Monday, April 19, 2010

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Newly qualified doctors are twice as likely to make a mistake in prescribing than a consultant, but second-year doctors made the most errors, according to a study commissioned by the General Medical Council, the UK newspaper The Telegraph reported Dec. 3.

The mistakes included omitting drugs, wrong doses, not taking account of a patient's allergies, illegible handwriting or ambiguous orders.

In the study 124,260 prescriptions were checked by pharmacists in 19 hospitals in England and 11,077 errors were detected.

It is no t known how many errors were not picked up by the pharmacist and so the figures are a 'minimum, the researchers admitted.

When doctors were interviewed about their mistakes some admitted that they relied on the pharmacist to correct them. The report said: "The pharmacist safety net was used by some as part of their prescribing process; when they were uncertain about their prescribing they relied on pharmacists to pick up their errors or fill in the gaps in their prescribing."

No patients in the study, conducted by a team at Manchester University, were harmed as a result, probably because pharmacists were checking the prescriptions before the drugs were issued, they said.

The study found potentially fatal errors were found in fewer than 2% of the prescriptions that had mistakes in them.

One in 20 of the errors were potentially serious in that they may have included a dose that was too low or toxically high, and more than half were classed as 'potentially significant', including sending patients home without relevant medication.

Many of the errors were associated with drug charts which doctors were unfamiliar with as each NHS hospital may use a different version. The General Medical Council has called for a single drug chart to be used as standard across the NHS. A standard chart was introduced in Wales in 2004 but it is not known if this has resulted in a drop in prescribing errors.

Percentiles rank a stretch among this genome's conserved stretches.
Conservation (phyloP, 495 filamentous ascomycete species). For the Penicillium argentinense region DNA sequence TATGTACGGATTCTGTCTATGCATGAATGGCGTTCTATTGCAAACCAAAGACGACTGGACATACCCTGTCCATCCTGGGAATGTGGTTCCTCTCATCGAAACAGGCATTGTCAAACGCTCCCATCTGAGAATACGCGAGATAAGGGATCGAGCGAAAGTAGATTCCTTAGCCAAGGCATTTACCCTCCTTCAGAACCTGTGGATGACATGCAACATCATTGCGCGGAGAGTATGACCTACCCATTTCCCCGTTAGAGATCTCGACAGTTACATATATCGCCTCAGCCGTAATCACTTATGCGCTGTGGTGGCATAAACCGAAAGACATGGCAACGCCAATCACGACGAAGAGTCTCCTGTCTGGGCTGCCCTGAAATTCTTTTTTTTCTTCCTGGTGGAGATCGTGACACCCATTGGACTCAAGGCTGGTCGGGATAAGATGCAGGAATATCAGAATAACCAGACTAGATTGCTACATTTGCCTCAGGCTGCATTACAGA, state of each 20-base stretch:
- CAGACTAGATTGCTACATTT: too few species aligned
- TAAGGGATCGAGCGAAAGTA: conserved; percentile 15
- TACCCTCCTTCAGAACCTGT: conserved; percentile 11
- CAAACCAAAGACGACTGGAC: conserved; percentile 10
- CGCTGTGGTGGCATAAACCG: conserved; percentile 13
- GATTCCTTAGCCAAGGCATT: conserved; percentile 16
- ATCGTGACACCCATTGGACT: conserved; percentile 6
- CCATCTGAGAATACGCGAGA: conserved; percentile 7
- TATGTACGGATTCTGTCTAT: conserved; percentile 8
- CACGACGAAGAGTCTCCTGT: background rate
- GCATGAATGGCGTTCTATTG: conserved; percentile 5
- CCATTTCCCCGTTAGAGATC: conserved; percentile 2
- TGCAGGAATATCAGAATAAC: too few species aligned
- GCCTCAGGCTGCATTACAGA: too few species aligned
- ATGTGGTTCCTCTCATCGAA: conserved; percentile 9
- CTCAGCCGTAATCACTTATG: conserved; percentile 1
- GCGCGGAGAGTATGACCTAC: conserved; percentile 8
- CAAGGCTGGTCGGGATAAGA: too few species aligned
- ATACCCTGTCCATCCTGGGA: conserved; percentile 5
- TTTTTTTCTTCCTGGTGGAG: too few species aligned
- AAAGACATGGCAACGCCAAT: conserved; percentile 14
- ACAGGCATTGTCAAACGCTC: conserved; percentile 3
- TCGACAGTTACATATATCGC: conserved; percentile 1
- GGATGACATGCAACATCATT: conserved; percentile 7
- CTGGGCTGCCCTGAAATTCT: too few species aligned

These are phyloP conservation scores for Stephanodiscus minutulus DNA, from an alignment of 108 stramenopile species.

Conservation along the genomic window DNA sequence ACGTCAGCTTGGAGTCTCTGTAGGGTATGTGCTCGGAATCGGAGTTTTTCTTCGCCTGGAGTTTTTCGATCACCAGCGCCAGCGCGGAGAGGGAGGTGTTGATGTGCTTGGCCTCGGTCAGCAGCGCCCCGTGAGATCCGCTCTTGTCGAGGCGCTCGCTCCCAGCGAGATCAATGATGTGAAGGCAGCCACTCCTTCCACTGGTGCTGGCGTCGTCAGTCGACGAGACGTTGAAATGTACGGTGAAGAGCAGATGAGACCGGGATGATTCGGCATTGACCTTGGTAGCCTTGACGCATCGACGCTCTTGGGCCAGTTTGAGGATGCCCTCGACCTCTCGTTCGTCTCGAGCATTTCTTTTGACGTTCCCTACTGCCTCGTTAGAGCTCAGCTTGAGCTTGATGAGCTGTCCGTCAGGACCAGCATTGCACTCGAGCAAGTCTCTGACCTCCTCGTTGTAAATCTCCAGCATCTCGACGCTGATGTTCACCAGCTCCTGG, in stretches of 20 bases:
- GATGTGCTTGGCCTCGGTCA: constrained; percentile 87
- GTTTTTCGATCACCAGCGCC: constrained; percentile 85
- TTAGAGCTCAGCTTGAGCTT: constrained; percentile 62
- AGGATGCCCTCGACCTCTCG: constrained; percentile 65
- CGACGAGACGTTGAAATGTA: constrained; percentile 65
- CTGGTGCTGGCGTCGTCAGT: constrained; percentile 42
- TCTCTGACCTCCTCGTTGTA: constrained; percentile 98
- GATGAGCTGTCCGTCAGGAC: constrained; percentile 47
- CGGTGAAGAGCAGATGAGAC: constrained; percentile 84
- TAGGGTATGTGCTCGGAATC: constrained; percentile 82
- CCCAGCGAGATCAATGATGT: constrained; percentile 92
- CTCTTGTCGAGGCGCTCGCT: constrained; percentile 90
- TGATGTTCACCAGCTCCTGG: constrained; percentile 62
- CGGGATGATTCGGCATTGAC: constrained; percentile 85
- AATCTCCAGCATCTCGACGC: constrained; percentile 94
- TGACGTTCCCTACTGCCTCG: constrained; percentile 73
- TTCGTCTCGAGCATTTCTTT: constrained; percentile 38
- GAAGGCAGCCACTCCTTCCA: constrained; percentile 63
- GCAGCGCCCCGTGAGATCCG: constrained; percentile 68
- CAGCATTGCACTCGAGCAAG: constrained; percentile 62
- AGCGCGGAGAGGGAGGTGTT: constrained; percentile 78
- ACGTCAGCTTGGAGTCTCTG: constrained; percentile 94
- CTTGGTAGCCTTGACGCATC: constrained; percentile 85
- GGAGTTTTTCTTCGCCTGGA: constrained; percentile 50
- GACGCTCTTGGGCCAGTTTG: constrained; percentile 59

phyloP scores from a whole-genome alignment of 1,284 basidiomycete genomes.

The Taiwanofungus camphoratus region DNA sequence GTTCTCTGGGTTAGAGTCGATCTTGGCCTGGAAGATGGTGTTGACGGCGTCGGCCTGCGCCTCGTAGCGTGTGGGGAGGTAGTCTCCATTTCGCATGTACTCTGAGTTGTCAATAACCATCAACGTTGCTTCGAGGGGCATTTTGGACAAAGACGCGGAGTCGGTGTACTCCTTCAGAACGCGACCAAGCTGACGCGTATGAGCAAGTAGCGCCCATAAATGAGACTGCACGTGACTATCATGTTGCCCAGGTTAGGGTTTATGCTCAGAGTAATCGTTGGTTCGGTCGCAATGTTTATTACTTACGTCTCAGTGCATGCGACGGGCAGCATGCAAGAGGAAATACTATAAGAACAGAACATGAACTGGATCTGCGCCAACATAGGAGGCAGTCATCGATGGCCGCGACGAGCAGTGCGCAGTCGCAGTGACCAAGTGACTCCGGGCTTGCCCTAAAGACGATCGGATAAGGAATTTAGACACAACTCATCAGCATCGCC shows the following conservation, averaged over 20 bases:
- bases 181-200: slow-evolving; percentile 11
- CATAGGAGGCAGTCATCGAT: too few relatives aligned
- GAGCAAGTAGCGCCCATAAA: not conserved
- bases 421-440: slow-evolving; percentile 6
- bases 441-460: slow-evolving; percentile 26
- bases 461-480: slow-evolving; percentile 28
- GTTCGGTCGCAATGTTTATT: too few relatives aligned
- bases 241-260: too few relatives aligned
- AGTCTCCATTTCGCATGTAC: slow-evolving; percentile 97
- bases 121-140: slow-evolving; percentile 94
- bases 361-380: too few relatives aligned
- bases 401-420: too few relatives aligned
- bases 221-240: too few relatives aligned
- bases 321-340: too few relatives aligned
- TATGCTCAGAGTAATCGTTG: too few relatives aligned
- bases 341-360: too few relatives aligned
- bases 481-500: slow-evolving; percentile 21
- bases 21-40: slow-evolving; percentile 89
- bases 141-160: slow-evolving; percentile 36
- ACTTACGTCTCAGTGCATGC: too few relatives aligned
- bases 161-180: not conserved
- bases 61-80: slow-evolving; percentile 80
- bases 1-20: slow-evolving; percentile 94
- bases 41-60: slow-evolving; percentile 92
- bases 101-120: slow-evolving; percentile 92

Peter Rubin, chairman of the General Medical Council and Professor of Therapeutics at Nottingham University, said newly qualified doctors made mistakes in 8.4% of their prescriptions but also wrote the most prescriptions. Doctors in their second year since qualifying made errors in more than one in ten, while registrars made mistakes in 8.3% of their drug orders.

Consultants made the fewest mistakes, in 5.9% of their drug orders, he said.

Rubin said: "Prescribing decisions in a hospital setting often have to be made quickly, so it is important that a procedure is as simple as possible to minimize the chance of an error being made.

"However, all doctors have to remain vigilant to the simple mistakes that can happen as a result of poor communication and busy and stressful working environments."

Rubin said the research answered allegations that newly qualified doctors were harming patients through a lack of education about prescribing, because doctors of all grades made a similar number of prescribing errors.

Exams on prescribing will now be introduced for all medical students in their final year before graduation. Rubin said the exam will 'underline' the fact that writing a prescription is a very important event as it can sometimes be seen as 'pedestrian.'

The research team now wants to carry out more research into why the second-year doctors have the highest prescribing errors and also to investigate prescribing among GPs.

The National Patient Safety Agency (NPSA) and the National Institute for Health and Clinical Excellence issued guidance two years ago on how to reduce prescribing errors when patients are admitted to a hospital and discharged home.

Earlier this year the NPSA reported that almost one million NHS patients a year were being given the wrong medication, the incorrect dose of the correct medicine, being given drugs late or in the wrong way.

Source Citation
"UK study finds docs erred on 'one in 10 hospital prescriptions'." Adverse Event Reporting News 6.23 (2009): 1+. Academic OneFile. Web. 19 Apr. 2010.
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